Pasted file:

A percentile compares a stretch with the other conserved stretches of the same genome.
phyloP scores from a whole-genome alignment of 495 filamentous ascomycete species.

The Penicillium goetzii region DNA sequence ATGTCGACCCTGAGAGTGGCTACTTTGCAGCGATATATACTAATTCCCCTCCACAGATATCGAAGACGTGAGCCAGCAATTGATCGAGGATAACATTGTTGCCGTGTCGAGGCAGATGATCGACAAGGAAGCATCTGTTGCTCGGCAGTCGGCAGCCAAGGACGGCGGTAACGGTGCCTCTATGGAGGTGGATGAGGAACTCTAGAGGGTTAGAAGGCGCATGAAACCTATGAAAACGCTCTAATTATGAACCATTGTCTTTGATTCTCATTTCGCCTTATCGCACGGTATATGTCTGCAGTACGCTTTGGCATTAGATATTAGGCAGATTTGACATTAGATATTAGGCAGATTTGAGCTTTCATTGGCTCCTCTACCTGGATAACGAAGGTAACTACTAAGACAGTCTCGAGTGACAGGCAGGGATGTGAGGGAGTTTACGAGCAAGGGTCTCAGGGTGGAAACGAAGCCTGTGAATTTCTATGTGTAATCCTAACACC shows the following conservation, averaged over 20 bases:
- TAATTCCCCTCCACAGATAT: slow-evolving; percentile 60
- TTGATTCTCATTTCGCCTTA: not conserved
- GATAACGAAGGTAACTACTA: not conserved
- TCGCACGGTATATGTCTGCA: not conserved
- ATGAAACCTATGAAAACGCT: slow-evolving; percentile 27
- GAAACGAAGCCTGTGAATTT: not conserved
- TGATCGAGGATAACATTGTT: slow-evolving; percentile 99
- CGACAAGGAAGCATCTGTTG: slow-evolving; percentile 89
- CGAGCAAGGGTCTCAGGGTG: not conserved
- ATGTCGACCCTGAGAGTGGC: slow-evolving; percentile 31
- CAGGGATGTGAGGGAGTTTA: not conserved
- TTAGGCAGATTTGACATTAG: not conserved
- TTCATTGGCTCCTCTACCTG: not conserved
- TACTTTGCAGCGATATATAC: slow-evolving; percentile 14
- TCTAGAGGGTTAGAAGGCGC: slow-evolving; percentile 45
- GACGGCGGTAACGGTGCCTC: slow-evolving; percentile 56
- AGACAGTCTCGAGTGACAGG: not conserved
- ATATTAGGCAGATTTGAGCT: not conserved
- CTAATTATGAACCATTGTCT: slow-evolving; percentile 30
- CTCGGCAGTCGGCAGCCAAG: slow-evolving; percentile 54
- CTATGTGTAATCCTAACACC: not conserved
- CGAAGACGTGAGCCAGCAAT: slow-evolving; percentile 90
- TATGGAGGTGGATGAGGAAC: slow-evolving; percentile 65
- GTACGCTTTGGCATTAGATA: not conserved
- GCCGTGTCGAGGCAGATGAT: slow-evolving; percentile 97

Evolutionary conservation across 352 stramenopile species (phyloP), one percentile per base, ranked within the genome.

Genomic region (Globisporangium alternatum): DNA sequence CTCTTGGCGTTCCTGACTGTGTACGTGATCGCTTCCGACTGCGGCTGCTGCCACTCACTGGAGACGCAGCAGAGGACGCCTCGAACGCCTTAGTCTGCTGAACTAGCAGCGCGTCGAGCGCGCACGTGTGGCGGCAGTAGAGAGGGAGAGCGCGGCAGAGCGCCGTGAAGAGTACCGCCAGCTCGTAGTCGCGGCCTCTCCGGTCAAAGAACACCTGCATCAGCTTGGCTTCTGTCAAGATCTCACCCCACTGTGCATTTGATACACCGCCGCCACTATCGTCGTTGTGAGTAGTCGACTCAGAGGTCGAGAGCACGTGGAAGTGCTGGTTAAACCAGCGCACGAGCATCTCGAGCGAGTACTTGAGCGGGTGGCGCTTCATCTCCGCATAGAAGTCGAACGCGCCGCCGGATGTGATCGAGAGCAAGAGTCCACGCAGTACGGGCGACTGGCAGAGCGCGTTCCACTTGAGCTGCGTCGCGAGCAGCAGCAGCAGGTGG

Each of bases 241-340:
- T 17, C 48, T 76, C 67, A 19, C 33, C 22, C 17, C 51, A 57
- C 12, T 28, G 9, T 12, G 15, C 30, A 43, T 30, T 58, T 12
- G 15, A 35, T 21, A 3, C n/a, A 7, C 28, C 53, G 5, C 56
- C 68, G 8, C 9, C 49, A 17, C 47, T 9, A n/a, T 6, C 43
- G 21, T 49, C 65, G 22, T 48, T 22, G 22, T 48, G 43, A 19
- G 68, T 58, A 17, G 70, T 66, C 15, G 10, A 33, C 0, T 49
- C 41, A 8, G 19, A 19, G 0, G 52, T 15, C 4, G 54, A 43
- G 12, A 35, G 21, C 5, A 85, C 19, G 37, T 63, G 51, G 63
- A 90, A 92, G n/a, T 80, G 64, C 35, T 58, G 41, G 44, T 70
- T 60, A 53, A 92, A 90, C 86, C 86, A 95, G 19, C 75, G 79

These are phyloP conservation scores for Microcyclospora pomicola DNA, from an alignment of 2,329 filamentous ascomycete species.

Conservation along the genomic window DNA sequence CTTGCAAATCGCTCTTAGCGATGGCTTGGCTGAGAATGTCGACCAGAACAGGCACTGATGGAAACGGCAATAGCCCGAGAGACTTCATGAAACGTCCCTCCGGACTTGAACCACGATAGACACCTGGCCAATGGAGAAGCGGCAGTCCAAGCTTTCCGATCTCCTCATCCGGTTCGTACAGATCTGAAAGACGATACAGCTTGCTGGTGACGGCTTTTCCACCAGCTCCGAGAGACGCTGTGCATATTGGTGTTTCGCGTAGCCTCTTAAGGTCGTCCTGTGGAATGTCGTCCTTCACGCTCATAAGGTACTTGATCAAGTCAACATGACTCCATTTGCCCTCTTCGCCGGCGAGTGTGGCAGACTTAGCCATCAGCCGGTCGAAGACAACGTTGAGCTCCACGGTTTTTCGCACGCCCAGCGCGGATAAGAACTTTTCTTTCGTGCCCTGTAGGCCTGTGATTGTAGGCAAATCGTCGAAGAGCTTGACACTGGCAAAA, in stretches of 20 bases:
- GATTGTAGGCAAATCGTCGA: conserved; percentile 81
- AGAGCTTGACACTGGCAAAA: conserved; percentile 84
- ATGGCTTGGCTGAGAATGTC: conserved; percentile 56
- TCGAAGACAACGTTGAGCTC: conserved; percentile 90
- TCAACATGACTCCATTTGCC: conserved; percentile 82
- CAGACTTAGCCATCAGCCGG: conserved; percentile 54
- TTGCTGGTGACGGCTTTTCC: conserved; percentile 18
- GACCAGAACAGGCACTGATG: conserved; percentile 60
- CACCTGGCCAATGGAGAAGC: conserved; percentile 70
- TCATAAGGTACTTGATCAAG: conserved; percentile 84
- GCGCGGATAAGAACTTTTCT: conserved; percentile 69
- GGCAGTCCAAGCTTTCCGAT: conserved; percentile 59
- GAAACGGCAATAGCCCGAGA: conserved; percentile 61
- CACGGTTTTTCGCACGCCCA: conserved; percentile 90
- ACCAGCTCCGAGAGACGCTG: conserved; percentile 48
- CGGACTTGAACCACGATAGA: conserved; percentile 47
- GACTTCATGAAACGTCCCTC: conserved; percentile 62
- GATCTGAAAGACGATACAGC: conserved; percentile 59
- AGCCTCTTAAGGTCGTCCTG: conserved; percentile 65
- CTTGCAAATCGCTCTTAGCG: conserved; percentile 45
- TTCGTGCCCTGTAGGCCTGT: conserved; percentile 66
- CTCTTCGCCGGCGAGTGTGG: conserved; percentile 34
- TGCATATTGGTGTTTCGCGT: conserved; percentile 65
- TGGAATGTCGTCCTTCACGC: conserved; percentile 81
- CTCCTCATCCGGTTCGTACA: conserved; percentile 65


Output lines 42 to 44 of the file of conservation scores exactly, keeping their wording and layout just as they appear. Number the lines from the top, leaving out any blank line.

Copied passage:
These are phyloP conservation scores for Microcyclospora pomicola DNA, from an alignment of 2,329 filamentous ascomycete species.

Conservation along the genomic window DNA sequence CTTGCAAATCGCTCTTAGCGATGGCTTGGCTGAGAATGTCGACCAGAACAGGCACTGATGGAAACGGCAATAGCCCGAGAGACTTCATGAAACGTCCCTCCGGACTTGAACCACGATAGACACCTGGCCAATGGAGAAGCGGCAGTCCAAGCTTTCCGATCTCCTCATCCGGTTCGTACAGATCTGAAAGACGATACAGCTTGCTGGTGACGGCTTTTCCACCAGCTCCGAGAGACGCTGTGCATATTGGTGTTTCGCGTAGCCTCTTAAGGTCGTCCTGTGGAATGTCGTCCTTCACGCTCATAAGGTACTTGATCAAGTCAACATGACTCCATTTGCCCTCTTCGCCGGCGAGTGTGGCAGACTTAGCCATCAGCCGGTCGAAGACAACGTTGAGCTCCACGGTTTTTCGCACGCCCAGCGCGGATAAGAACTTTTCTTTCGTGCCCTGTAGGCCTGTGATTGTAGGCAAATCGTCGAAGAGCTTGACACTGGCAAAA, in stretches of 20 bases:
- GATTGTAGGCAAATCGTCGA: conserved; percentile 81